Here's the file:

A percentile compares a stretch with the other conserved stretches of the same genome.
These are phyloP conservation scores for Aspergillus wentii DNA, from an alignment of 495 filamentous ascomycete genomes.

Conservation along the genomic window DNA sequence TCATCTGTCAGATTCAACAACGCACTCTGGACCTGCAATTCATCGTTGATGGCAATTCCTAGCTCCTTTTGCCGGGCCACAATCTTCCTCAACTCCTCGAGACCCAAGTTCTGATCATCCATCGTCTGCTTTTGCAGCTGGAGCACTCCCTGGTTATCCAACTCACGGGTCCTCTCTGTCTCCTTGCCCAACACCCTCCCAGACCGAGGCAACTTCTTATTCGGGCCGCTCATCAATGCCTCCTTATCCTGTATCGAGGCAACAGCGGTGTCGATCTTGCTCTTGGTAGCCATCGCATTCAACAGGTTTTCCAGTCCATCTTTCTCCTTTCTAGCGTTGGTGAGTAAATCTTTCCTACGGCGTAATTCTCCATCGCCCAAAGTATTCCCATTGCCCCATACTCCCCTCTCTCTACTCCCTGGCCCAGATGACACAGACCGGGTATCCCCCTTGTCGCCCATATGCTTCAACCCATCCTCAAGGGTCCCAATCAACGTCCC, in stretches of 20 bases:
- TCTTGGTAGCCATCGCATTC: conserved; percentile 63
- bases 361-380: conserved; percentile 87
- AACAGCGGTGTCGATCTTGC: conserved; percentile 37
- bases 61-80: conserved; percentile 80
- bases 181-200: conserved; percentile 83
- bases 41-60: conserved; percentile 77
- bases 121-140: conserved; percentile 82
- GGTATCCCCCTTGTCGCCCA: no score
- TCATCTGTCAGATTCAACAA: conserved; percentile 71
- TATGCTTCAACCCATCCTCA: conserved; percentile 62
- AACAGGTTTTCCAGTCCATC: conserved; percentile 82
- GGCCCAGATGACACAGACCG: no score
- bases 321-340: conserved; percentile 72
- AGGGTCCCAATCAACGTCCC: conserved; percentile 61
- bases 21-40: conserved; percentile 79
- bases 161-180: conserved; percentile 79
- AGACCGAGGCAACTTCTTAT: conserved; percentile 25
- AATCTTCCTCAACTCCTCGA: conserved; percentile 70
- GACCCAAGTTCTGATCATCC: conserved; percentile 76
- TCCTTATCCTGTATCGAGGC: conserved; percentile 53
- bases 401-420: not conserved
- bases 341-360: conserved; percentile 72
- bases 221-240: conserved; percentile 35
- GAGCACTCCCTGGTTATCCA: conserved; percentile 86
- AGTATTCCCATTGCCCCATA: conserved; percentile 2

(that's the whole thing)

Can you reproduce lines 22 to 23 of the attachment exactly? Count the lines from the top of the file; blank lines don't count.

- GACCCAAGTTCTGATCATCC: conserved; percentile 76
- TCCTTATCCTGTATCGAGGC: conserved; percentile 53